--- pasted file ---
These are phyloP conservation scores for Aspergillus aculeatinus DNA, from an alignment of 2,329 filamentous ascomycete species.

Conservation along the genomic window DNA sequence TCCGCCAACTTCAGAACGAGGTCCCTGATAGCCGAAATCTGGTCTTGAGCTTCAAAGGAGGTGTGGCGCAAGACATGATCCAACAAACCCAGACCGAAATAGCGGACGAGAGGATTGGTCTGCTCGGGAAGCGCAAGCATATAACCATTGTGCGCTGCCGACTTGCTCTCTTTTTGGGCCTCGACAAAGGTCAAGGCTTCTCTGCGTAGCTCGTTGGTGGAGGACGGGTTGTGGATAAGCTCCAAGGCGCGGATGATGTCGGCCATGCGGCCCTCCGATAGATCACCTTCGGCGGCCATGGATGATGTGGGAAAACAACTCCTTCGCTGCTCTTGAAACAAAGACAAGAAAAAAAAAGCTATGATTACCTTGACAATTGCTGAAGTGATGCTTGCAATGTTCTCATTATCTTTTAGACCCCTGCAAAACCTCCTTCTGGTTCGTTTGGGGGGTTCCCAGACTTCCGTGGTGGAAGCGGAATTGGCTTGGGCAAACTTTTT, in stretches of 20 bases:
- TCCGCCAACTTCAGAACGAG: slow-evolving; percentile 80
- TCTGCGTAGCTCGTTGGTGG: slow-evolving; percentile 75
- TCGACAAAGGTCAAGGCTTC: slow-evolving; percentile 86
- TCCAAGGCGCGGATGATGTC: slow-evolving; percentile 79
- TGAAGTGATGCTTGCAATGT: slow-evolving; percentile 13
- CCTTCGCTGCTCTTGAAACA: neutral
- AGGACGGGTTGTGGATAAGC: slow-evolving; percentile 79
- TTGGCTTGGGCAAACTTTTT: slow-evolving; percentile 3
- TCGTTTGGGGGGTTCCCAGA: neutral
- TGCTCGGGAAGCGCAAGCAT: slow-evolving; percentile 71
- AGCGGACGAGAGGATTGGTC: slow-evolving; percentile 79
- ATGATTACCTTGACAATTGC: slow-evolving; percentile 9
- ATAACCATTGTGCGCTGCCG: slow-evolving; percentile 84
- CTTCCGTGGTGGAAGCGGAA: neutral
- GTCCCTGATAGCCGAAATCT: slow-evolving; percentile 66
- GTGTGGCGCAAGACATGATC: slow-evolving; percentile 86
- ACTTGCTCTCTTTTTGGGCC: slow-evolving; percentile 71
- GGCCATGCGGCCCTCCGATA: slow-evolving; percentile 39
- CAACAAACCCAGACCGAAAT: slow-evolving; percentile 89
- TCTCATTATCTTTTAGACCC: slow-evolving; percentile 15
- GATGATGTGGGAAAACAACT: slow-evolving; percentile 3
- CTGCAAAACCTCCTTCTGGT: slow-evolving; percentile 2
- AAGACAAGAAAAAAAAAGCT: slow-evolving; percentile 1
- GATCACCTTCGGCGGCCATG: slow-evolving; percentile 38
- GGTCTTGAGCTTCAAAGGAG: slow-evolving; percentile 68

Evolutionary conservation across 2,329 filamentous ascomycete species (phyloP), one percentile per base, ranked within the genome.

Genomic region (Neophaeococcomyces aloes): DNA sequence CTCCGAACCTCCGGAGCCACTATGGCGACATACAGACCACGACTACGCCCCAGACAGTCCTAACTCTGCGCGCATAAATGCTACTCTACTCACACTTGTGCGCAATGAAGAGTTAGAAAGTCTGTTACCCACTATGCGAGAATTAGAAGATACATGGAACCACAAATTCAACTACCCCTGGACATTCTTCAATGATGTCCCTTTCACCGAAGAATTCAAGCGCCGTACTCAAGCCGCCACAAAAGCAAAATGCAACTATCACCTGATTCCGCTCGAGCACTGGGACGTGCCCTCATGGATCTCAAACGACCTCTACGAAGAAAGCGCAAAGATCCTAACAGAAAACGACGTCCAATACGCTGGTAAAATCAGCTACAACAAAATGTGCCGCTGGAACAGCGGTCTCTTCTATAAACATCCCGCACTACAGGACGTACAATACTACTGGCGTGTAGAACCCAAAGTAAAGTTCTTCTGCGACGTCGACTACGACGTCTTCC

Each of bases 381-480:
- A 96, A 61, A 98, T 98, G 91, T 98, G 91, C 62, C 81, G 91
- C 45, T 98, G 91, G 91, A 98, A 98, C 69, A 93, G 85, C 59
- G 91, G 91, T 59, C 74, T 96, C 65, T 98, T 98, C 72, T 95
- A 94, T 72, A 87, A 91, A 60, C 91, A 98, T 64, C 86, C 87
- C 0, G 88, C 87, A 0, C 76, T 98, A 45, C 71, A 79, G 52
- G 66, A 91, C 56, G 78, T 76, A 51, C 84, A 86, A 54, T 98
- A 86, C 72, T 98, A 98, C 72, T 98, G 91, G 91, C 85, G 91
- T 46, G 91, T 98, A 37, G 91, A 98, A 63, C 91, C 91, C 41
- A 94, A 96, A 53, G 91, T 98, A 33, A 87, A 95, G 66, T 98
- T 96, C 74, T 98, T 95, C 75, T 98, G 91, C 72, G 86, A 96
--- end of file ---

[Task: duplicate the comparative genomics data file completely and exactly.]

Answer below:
These are phyloP conservation scores for Aspergillus aculeatinus DNA, from an alignment of 2,329 filamentous ascomycete species.

Conservation along the genomic window DNA sequence TCCGCCAACTTCAGAACGAGGTCCCTGATAGCCGAAATCTGGTCTTGAGCTTCAAAGGAGGTGTGGCGCAAGACATGATCCAACAAACCCAGACCGAAATAGCGGACGAGAGGATTGGTCTGCTCGGGAAGCGCAAGCATATAACCATTGTGCGCTGCCGACTTGCTCTCTTTTTGGGCCTCGACAAAGGTCAAGGCTTCTCTGCGTAGCTCGTTGGTGGAGGACGGGTTGTGGATAAGCTCCAAGGCGCGGATGATGTCGGCCATGCGGCCCTCCGATAGATCACCTTCGGCGGCCATGGATGATGTGGGAAAACAACTCCTTCGCTGCTCTTGAAACAAAGACAAGAAAAAAAAAGCTATGATTACCTTGACAATTGCTGAAGTGATGCTTGCAATGTTCTCATTATCTTTTAGACCCCTGCAAAACCTCCTTCTGGTTCGTTTGGGGGGTTCCCAGACTTCCGTGGTGGAAGCGGAATTGGCTTGGGCAAACTTTTT, in stretches of 20 bases:
- TCCGCCAACTTCAGAACGAG: slow-evolving; percentile 80
- TCTGCGTAGCTCGTTGGTGG: slow-evolving; percentile 75
- TCGACAAAGGTCAAGGCTTC: slow-evolving; percentile 86
- TCCAAGGCGCGGATGATGTC: slow-evolving; percentile 79
- TGAAGTGATGCTTGCAATGT: slow-evolving; percentile 13
- CCTTCGCTGCTCTTGAAACA: neutral
- AGGACGGGTTGTGGATAAGC: slow-evolving; percentile 79
- TTGGCTTGGGCAAACTTTTT: slow-evolving; percentile 3
- TCGTTTGGGGGGTTCCCAGA: neutral
- TGCTCGGGAAGCGCAAGCAT: slow-evolving; percentile 71
- AGCGGACGAGAGGATTGGTC: slow-evolving; percentile 79
- ATGATTACCTTGACAATTGC: slow-evolving; percentile 9
- ATAACCATTGTGCGCTGCCG: slow-evolving; percentile 84
- CTTCCGTGGTGGAAGCGGAA: neutral
- GTCCCTGATAGCCGAAATCT: slow-evolving; percentile 66
- GTGTGGCGCAAGACATGATC: slow-evolving; percentile 86
- ACTTGCTCTCTTTTTGGGCC: slow-evolving; percentile 71
- GGCCATGCGGCCCTCCGATA: slow-evolving; percentile 39
- CAACAAACCCAGACCGAAAT: slow-evolving; percentile 89
- TCTCATTATCTTTTAGACCC: slow-evolving; percentile 15
- GATGATGTGGGAAAACAACT: slow-evolving; percentile 3
- CTGCAAAACCTCCTTCTGGT: slow-evolving; percentile 2
- AAGACAAGAAAAAAAAAGCT: slow-evolving; percentile 1
- GATCACCTTCGGCGGCCATG: slow-evolving; percentile 38
- GGTCTTGAGCTTCAAAGGAG: slow-evolving; percentile 68

Evolutionary conservation across 2,329 filamentous ascomycete species (phyloP), one percentile per base, ranked within the genome.

Genomic region (Neophaeococcomyces aloes): DNA sequence CTCCGAACCTCCGGAGCCACTATGGCGACATACAGACCACGACTACGCCCCAGACAGTCCTAACTCTGCGCGCATAAATGCTACTCTACTCACACTTGTGCGCAATGAAGAGTTAGAAAGTCTGTTACCCACTATGCGAGAATTAGAAGATACATGGAACCACAAATTCAACTACCCCTGGACATTCTTCAATGATGTCCCTTTCACCGAAGAATTCAAGCGCCGTACTCAAGCCGCCACAAAAGCAAAATGCAACTATCACCTGATTCCGCTCGAGCACTGGGACGTGCCCTCATGGATCTCAAACGACCTCTACGAAGAAAGCGCAAAGATCCTAACAGAAAACGACGTCCAATACGCTGGTAAAATCAGCTACAACAAAATGTGCCGCTGGAACAGCGGTCTCTTCTATAAACATCCCGCACTACAGGACGTACAATACTACTGGCGTGTAGAACCCAAAGTAAAGTTCTTCTGCGACGTCGACTACGACGTCTTCC

Each of bases 381-480:
- A 96, A 61, A 98, T 98, G 91, T 98, G 91, C 62, C 81, G 91
- C 45, T 98, G 91, G 91, A 98, A 98, C 69, A 93, G 85, C 59
- G 91, G 91, T 59, C 74, T 96, C 65, T 98, T 98, C 72, T 95
- A 94, T 72, A 87, A 91, A 60, C 91, A 98, T 64, C 86, C 87
- C 0, G 88, C 87, A 0, C 76, T 98, A 45, C 71, A 79, G 52
- G 66, A 91, C 56, G 78, T 76, A 51, C 84, A 86, A 54, T 98
- A 86, C 72, T 98, A 98, C 72, T 98, G 91, G 91, C 85, G 91
- T 46, G 91, T 98, A 37, G 91, A 98, A 63, C 91, C 91, C 41
- A 94, A 96, A 53, G 91, T 98, A 33, A 87, A 95, G 66, T 98
- T 96, C 74, T 98, T 95, C 75, T 98, G 91, C 72, G 86, A 96